This evidence suggests that EPCs mobilization and recruitment could also be mediated by hypoxic conditions via HIF-1-induced expression of VEGF.
4.6. Cardiovascular risk factors and hEPC function
hEPCs number and functional status are important for their repair capacity; however, these parameters are greatly influenced by clinical condition and risk factors. Indeed, several studies have shown that patients with cardiovascular risk factors such as age, gender, smoking habits, hypertension, diabetes mellitus (DM), and dyslipidemia have reduced number and function of hEPCs in peripheral blood. In contrast, some cytokines, hormones, drugs, and physical activity can increase not only the circulating number of hEPC but also their function [30, 49, 74, 76] (Figure 4).
Vasa et al. showed that the number of hEPC inversely correlates with cardiovascular risk factors (age and LDL cholesterol levels). According to these results, patients with higher cardiovascular risk factors have lower number of circulating hEPC compared with the control group . Studies by Hill et al. showed a positive correlation between hEPC colony numbers in culture and endothelium-dependent vasodilatation and a negative correlation between hEPC colony number and the Framingham index . Moreover, a negative correlation between the severity of atherosclerosis and hEPC levels has been described, showing decreased circulating hEPCs levels as an early risk factor of subclinical atherosclerosis . Furthermore, reduced number of circulating hEPCs has been found in patients with hypercholesterolemia, which correlates with the fact that increased plasma cholesterol levels have been linked with endothelial damage. In the same study, the number of hEPCs was negatively correlated with total cholesterol and low-density lipoprotein (LDL) cholesterol level . On the other hand, it has been also observed that the number of circulating hEPCs increases significantly after exercise  and in response to statins , antidiabetic (Pioglitazone, Sitagliptin) , and antihypertensive drugs (Ramipril and Enalapril) [82, 83].
4.7. Correlation of EPC and clinical conditions
In addition, lower numbers of circulating hEPCs have been observed in individuals with stable and unstable angina , erectile dysfunction , and atherosclerosis  compared with healthy volunteers. Patients with type 1 and 2 diabetes also show lower number and functionality of hEPC than healthy individuals . For instance, poor glycemic control, determined by HbA1c levels, appears to be associated with a reduction in the number of circulating EPCs, whereas an adequate control of glycemia seems to increase their numbers . Several mechanisms seem to be involved in that, including advanced glycation end products formation , reduced activity of silent information regulator 1 (SIRT1), and increased synthesis of platelet-activating factor (PAF) .
Patients with familial hypercholesterolemia and hypertension [91, 92] also showed lower number and function of circulating hEPC. However, this last effect was reversed when angiotensin-converting-enzyme inhibitor (ACE-inhibitor) was used, a phenomenon associated with reduction in the progress of vascular damage . Imanishi et al. have reported that hEPCs senescence is accelerated in both experimental hypertensive rats and in patients with essential hypertension, which may be related to telomerase inactivation [94, 95]. They also found that the hypertension-induced EPC senescence decreases vascular remodeling process .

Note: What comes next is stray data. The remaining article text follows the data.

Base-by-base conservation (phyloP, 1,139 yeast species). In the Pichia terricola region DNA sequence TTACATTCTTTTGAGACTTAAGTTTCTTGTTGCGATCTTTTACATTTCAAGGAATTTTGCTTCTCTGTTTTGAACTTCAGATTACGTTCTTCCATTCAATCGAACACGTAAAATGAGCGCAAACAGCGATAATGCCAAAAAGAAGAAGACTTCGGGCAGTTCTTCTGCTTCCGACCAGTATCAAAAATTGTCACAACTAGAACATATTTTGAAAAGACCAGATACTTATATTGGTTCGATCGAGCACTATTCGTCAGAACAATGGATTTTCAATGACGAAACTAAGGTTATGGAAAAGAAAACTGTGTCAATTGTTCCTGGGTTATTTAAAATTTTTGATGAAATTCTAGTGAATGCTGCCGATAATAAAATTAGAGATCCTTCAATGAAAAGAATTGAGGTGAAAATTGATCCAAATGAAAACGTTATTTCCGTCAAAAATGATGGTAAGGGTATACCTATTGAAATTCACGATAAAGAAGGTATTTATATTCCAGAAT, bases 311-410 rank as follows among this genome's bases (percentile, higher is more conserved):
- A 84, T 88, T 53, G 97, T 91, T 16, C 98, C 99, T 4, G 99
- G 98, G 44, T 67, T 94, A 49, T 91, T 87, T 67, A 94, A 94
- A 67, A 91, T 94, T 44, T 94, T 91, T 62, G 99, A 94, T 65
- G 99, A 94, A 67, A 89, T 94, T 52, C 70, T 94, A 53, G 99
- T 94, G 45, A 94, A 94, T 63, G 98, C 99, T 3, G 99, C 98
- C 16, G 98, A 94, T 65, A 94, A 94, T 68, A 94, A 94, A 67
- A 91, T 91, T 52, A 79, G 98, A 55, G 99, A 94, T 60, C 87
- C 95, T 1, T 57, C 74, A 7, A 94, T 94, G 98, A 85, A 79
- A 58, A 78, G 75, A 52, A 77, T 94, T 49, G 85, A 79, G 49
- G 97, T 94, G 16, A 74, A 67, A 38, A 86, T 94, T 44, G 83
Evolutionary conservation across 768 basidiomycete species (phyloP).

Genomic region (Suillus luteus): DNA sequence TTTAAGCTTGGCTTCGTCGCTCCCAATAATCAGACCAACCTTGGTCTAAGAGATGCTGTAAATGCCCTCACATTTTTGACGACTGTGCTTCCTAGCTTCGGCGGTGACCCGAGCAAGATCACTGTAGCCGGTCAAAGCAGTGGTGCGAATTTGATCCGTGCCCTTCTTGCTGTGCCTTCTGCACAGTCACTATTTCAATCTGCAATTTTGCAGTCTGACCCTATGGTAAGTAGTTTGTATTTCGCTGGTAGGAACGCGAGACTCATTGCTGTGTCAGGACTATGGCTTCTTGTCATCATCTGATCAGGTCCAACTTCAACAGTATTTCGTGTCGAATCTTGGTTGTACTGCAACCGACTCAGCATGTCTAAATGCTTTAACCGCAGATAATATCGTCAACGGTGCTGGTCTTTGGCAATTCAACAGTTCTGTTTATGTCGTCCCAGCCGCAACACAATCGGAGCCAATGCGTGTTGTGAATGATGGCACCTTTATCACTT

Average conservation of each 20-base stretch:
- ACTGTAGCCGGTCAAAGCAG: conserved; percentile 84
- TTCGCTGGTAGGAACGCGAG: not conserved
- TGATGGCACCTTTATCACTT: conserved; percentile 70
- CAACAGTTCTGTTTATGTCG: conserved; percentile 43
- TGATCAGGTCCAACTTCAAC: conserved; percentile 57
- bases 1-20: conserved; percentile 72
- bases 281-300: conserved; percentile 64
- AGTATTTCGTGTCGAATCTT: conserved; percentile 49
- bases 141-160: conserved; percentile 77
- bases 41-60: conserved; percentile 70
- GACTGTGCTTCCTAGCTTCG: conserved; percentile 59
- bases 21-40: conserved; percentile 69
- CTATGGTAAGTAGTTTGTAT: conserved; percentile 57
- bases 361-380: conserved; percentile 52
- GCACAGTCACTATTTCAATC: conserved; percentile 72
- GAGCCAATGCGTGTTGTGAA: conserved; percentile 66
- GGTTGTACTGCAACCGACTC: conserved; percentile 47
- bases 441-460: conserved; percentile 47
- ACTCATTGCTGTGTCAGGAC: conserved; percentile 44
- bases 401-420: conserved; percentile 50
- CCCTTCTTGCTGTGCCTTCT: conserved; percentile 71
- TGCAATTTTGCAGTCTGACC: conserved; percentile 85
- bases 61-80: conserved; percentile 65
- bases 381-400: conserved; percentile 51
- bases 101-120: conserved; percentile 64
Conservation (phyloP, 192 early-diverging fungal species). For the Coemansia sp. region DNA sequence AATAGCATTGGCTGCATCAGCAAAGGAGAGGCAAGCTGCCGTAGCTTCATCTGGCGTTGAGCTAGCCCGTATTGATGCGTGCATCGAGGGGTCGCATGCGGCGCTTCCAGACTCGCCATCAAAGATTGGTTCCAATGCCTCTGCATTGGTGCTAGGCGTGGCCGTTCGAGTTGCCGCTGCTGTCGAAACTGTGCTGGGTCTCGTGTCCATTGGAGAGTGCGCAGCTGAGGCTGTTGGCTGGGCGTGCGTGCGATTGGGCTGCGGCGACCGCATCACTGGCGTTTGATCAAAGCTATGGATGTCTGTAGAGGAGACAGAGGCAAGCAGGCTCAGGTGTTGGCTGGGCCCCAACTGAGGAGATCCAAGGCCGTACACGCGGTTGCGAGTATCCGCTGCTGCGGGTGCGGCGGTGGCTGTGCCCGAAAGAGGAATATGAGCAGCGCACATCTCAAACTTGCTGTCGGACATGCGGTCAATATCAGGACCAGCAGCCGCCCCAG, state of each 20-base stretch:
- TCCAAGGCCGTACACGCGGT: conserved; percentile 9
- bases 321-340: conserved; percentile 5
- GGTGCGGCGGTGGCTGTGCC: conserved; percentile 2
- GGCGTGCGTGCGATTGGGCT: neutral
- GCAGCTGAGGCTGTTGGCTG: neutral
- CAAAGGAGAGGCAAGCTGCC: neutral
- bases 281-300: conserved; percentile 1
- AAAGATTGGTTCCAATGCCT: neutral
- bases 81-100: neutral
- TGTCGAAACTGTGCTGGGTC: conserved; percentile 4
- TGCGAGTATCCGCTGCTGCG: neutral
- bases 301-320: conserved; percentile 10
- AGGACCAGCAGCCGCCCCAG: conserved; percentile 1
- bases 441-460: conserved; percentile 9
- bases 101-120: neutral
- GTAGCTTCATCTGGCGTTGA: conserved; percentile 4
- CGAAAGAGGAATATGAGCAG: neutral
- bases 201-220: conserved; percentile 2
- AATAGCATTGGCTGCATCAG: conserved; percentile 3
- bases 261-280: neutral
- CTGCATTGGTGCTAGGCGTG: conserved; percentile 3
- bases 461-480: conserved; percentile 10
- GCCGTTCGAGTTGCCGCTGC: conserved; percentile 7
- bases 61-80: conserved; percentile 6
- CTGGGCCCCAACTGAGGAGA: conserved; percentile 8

Other conditions affecting the functionality of hEPC are ischemic heart disease and nonalcoholic fatty liver disease (NAFLD) . Also, in patients with stable coronary artery disease (CAD [66, 97]), heart failure deterioration has been correlated with low number of circulating hEPC.
Furthermore, EPCs play an important role in the development and regulation of vascularization in pregnancy. Luppi et al. reported a progressive increase of circulating CD133+/VEGFR-2+ cells from the first trimester onwards, with a significant rise of CD34+/VEGFR+ cells near-term . In preeclampsia for example, a pregnancy condition associated with hypertension, Matsubara et al. reported no difference in the number of circulating EPCs . In contrast, studies from Sugawara et al. and Lin et al. showed lower cell numbers of circulating hEPCs in this condition compared with normal pregnancies [100, 101].
|Conditions||Number hEPC||Function hEPC||Reference|
||Increased CD34+/CD133+/KDR+||Decreased migration||[129, 130]|
|Atherosclerosis/heart attacks||Increased colony forming units||Increased migration in patients|||
|Gestational diabetes 3rd trimester||Decrease in CD34+/CD133+||ND|||
|Diabetes mellitus type II||Increased in CD34+||Decreased vasculogenesis and adhesion capacity||[133, 134]|
|Erectile dysfunction||Decreased number of CD34+/KDR+||ND|||
|Exercising||Increased in CD34+ cells in vitro||Increased migration, proliferation|||
|Angiogenic capacity||[137, 138]|
|Erythropoietin||Increased CD34+||Increased migration||[139, 140]|
|Statins||Increase proliferation||Increased migration||[66, 74]|
|Estradiol||Increased CD34+||Increased mobilization|||
|Hyperhomocysteinemia||Increased CD34+ in vitro||Decreased proliferation,
migration, adhesion and vasculogenic capacity
|[76, 92, 142]|
|Acute myocardial infarct||Increased colony forming units||Increased migration and proliferation||[43, 75]|
|Low-density lipoprotein||CD34+/KDR+||Decreased migration||[31, 66]|
|Prostaglandin E||Increased CD34+||Increased migration and improves the function|||